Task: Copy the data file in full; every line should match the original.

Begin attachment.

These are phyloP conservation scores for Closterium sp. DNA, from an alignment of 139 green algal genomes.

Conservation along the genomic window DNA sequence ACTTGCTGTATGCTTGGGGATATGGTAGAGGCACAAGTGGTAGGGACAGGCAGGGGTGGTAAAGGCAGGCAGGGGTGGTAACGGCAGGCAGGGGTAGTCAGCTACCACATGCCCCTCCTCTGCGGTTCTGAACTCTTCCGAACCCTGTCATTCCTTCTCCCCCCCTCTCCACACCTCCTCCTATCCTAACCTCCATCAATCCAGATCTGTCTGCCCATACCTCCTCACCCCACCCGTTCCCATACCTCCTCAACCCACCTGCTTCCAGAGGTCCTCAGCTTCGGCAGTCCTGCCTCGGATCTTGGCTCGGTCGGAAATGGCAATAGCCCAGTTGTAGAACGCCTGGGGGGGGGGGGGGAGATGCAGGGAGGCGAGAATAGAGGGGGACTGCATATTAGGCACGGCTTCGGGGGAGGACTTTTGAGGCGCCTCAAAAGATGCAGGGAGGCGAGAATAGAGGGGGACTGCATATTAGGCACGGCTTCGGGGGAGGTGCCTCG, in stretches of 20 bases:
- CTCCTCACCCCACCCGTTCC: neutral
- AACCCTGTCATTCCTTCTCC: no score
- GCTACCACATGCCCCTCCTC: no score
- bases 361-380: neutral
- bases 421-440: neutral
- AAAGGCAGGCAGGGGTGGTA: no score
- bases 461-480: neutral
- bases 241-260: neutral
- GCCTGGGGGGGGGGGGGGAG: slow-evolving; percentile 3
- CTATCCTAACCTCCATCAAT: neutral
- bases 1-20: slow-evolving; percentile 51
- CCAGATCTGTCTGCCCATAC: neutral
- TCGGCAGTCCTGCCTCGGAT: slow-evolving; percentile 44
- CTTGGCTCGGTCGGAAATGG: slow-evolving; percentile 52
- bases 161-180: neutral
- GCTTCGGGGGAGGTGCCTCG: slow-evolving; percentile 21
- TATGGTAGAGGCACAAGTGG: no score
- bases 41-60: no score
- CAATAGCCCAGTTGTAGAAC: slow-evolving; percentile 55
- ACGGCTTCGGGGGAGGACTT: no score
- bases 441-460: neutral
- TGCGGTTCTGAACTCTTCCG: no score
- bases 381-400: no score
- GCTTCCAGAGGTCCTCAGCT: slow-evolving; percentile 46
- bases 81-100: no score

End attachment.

These are phyloP conservation scores for Closterium sp. DNA, from an alignment of 139 green algal genomes.

Conservation along the genomic window DNA sequence ACTTGCTGTATGCTTGGGGATATGGTAGAGGCACAAGTGGTAGGGACAGGCAGGGGTGGTAAAGGCAGGCAGGGGTGGTAACGGCAGGCAGGGGTAGTCAGCTACCACATGCCCCTCCTCTGCGGTTCTGAACTCTTCCGAACCCTGTCATTCCTTCTCCCCCCCTCTCCACACCTCCTCCTATCCTAACCTCCATCAATCCAGATCTGTCTGCCCATACCTCCTCACCCCACCCGTTCCCATACCTCCTCAACCCACCTGCTTCCAGAGGTCCTCAGCTTCGGCAGTCCTGCCTCGGATCTTGGCTCGGTCGGAAATGGCAATAGCCCAGTTGTAGAACGCCTGGGGGGGGGGGGGGAGATGCAGGGAGGCGAGAATAGAGGGGGACTGCATATTAGGCACGGCTTCGGGGGAGGACTTTTGAGGCGCCTCAAAAGATGCAGGGAGGCGAGAATAGAGGGGGACTGCATATTAGGCACGGCTTCGGGGGAGGTGCCTCG, in stretches of 20 bases:
- CTCCTCACCCCACCCGTTCC: neutral
- AACCCTGTCATTCCTTCTCC: no score
- GCTACCACATGCCCCTCCTC: no score
- bases 361-380: neutral
- bases 421-440: neutral
- AAAGGCAGGCAGGGGTGGTA: no score
- bases 461-480: neutral
- bases 241-260: neutral
- GCCTGGGGGGGGGGGGGGAG: slow-evolving; percentile 3
- CTATCCTAACCTCCATCAAT: neutral
- bases 1-20: slow-evolving; percentile 51
- CCAGATCTGTCTGCCCATAC: neutral
- TCGGCAGTCCTGCCTCGGAT: slow-evolving; percentile 44
- CTTGGCTCGGTCGGAAATGG: slow-evolving; percentile 52
- bases 161-180: neutral
- GCTTCGGGGGAGGTGCCTCG: slow-evolving; percentile 21
- TATGGTAGAGGCACAAGTGG: no score
- bases 41-60: no score
- CAATAGCCCAGTTGTAGAAC: slow-evolving; percentile 55
- ACGGCTTCGGGGGAGGACTT: no score
- bases 441-460: neutral
- TGCGGTTCTGAACTCTTCCG: no score
- bases 381-400: no score
- GCTTCCAGAGGTCCTCAGCT: slow-evolving; percentile 46
- bases 81-100: no score